You say at the end of your memoir Hannah's Child that the process of writing helped you realize that you are in fact a Christian. Did the process of reflecting on the events of your life give you perspective on the whole?
I don't want to be silly and think that I didn't know I was a Christian prior to writing the book, but what the book hopefully makes candid is how a recognition of one's identity as a Christian has everything to do with how your friends acknowledge what you are. I try to help us see how friendship is constitutive of our ability to claim who we are.
You write about the pressure you felt to go forward at revival services at your childhood United Methodist Church in Texas. You did not feel right about responding insincerely to emotional appeals.
I didn't think one should fake it.
Did books save you? Did the journey of the intellectual life through college, Yale, Notre Dame and Duke keep you a Christian?
I really have lived in books. Books are friends. They are some of the friends that make you who you are. Reading is an exercise for learning how to write and vice versa. I have read myself into being a Christian, but I have also written myself into being a Christian.
Because your first wife Anne was struggling with mental illness, how did you and your son Adam cope?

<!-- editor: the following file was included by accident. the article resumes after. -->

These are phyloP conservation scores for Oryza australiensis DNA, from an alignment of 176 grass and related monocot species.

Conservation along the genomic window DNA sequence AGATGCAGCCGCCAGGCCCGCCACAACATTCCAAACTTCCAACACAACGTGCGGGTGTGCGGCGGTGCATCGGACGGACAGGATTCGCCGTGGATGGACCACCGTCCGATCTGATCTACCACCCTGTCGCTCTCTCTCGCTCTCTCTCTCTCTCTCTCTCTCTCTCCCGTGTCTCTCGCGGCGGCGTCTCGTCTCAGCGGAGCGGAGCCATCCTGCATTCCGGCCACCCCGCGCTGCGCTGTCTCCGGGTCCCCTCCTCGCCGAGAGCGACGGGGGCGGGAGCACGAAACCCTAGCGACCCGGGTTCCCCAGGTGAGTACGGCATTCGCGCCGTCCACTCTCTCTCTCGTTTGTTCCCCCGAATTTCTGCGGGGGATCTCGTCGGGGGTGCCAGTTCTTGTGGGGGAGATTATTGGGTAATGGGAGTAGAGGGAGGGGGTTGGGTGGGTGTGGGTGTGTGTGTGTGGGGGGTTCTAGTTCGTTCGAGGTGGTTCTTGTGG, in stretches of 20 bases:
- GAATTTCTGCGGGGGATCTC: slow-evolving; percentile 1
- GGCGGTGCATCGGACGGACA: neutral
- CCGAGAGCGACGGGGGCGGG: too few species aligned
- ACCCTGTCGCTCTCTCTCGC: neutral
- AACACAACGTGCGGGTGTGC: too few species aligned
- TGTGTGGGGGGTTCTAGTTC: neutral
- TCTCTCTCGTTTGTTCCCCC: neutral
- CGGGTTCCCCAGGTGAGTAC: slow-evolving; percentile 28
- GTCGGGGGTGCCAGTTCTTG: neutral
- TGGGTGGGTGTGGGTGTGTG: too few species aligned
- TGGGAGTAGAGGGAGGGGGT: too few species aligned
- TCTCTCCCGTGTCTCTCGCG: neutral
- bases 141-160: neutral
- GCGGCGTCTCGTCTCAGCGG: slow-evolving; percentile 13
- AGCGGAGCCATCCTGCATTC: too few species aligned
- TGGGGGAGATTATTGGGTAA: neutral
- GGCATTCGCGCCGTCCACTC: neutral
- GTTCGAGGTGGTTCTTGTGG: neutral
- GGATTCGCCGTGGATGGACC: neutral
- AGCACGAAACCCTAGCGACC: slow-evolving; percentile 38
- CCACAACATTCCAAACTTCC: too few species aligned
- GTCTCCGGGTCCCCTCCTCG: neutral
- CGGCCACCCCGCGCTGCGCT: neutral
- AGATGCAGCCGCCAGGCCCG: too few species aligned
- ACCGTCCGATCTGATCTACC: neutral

We did it by having extraordinary friendship with one another. We did it by activity: by throwing Frisbee, by riding our bicycles. We did it by going to church a lot. We did it by having friends that were supportive. I also took up running as a way to deal with the stress of the situation. When Paula and I were getting married, I picked Adam up from college from the airport, he said, "I'm not doing very well." He said, "It's this marriage. You and I were the married couple and we just took care of Mom. This is the divorce." We had to go on and we knew it couldn't be the same, but it is very gratifying to have a son who is as lovely as he is.
The focus of your work is the extraordinary importance of the church but in some ways the churches that you have been apart of look from the outside to be quite ordinary. How did they get it right?